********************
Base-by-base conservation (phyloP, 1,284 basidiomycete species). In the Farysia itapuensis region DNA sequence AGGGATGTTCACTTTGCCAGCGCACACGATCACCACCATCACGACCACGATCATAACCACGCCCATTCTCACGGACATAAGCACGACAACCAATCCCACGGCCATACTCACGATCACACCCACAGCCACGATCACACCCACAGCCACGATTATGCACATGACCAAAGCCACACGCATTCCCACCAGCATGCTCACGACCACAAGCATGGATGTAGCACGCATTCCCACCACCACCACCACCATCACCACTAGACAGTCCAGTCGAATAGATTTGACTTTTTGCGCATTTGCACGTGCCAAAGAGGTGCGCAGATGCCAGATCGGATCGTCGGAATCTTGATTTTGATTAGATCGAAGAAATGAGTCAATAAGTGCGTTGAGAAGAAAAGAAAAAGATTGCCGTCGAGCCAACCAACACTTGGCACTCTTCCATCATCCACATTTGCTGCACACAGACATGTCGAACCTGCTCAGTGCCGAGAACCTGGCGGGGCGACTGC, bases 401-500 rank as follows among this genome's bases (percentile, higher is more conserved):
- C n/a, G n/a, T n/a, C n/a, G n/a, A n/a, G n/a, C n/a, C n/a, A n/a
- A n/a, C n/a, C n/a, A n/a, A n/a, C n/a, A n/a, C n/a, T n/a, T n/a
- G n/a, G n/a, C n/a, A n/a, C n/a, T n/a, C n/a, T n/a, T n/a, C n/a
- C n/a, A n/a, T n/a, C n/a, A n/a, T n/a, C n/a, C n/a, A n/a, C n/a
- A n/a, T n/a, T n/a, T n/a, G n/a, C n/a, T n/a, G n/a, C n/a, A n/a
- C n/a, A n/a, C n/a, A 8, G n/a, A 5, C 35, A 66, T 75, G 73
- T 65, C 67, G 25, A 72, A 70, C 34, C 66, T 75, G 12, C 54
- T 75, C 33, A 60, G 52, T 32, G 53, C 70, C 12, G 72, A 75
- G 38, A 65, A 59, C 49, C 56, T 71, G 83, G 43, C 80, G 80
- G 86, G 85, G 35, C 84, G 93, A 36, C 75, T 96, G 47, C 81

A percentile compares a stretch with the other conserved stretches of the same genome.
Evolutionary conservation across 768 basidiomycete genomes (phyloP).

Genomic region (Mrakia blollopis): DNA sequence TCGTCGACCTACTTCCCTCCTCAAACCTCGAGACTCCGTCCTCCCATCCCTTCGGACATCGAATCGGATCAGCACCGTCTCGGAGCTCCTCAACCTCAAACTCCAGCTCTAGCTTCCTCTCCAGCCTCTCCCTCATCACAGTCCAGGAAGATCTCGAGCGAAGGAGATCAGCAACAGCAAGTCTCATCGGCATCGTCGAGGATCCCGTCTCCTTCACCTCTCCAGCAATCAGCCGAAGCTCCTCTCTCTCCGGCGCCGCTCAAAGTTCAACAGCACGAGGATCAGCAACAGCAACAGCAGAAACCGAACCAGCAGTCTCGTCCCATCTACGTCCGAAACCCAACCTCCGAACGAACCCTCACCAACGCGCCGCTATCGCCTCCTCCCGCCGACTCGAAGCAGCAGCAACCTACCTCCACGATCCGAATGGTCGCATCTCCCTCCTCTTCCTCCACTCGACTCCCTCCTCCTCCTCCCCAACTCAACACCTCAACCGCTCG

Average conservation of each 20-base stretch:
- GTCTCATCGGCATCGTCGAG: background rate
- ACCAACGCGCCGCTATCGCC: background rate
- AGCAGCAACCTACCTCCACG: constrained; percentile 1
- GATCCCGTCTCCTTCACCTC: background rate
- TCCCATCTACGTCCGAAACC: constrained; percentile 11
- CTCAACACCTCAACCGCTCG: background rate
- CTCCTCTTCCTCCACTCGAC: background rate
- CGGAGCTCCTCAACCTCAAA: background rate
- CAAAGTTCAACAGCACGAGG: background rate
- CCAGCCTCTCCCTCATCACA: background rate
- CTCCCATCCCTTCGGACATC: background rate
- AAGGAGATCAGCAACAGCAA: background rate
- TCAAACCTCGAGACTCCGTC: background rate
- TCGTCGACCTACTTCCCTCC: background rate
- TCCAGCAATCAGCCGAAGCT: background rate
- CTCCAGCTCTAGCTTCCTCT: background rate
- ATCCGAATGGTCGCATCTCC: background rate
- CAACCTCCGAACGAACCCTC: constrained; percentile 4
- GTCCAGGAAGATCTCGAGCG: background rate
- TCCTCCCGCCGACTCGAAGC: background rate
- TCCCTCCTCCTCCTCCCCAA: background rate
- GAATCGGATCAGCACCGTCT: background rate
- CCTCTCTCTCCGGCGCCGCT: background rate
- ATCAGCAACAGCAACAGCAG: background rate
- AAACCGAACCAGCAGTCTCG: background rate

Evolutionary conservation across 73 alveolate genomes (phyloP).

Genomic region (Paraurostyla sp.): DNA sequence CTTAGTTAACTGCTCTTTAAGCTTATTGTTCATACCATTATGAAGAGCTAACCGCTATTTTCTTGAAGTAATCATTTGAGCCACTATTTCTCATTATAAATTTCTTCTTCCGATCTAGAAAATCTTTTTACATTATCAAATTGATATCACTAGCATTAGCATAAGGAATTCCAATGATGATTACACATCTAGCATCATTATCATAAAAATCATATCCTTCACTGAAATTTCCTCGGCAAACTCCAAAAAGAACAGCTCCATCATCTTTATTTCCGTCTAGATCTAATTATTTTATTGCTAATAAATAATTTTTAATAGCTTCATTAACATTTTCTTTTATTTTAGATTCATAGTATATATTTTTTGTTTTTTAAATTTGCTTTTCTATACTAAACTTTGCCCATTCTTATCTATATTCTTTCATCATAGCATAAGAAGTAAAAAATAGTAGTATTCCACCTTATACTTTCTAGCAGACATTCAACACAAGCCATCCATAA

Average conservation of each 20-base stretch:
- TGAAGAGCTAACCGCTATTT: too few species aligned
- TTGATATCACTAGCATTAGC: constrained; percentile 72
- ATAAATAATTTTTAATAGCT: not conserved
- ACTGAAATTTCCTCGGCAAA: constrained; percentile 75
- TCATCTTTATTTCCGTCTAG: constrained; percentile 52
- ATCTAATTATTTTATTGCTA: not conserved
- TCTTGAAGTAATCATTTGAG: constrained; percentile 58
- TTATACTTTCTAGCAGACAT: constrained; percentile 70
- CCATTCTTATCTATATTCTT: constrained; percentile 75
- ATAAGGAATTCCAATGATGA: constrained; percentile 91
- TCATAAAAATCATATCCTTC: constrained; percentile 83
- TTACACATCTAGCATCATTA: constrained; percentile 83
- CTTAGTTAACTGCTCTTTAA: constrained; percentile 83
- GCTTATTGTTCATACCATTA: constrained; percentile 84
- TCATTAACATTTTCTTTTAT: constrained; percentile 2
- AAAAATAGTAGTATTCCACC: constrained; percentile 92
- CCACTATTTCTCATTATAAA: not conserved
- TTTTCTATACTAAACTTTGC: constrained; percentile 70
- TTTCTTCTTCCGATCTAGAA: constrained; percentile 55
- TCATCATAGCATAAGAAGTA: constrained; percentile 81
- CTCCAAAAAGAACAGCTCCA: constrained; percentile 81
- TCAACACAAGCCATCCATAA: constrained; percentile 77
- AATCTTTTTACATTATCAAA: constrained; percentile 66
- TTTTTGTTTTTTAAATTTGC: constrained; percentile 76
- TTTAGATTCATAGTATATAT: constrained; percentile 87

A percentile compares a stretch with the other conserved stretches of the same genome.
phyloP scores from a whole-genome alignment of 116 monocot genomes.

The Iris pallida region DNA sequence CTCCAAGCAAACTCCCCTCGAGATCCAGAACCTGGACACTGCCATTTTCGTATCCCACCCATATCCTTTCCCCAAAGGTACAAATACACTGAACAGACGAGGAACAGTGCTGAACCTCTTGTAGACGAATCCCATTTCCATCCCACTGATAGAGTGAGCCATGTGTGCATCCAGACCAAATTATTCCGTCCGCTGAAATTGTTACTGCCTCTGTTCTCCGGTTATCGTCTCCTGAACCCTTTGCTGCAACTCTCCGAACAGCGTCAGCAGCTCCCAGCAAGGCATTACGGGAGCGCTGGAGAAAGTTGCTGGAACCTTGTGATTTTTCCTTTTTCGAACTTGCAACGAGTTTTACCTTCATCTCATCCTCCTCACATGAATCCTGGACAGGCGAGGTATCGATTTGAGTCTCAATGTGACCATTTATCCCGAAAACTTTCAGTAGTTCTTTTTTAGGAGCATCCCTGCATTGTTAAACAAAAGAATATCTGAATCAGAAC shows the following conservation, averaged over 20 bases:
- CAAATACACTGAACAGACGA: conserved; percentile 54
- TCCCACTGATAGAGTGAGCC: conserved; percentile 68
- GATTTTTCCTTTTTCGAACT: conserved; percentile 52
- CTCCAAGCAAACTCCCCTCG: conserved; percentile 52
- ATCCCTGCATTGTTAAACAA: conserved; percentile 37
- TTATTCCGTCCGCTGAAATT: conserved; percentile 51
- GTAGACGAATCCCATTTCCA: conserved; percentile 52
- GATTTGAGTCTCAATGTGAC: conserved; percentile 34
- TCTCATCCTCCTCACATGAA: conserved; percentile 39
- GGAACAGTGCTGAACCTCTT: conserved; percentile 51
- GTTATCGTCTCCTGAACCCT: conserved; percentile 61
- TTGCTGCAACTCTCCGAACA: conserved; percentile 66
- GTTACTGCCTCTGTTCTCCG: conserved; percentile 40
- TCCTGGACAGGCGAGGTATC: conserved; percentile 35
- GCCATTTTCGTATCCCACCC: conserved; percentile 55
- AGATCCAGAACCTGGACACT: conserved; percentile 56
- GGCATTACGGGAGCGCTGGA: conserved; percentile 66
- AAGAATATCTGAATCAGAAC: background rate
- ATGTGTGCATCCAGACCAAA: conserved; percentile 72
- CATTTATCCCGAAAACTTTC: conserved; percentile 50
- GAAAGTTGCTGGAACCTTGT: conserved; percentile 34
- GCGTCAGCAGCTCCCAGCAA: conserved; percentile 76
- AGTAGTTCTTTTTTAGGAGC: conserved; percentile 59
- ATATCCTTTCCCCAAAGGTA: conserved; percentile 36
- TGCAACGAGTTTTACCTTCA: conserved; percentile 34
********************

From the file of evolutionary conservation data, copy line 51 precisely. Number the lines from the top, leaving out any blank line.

- TTATACTTTCTAGCAGACAT: constrained; percentile 70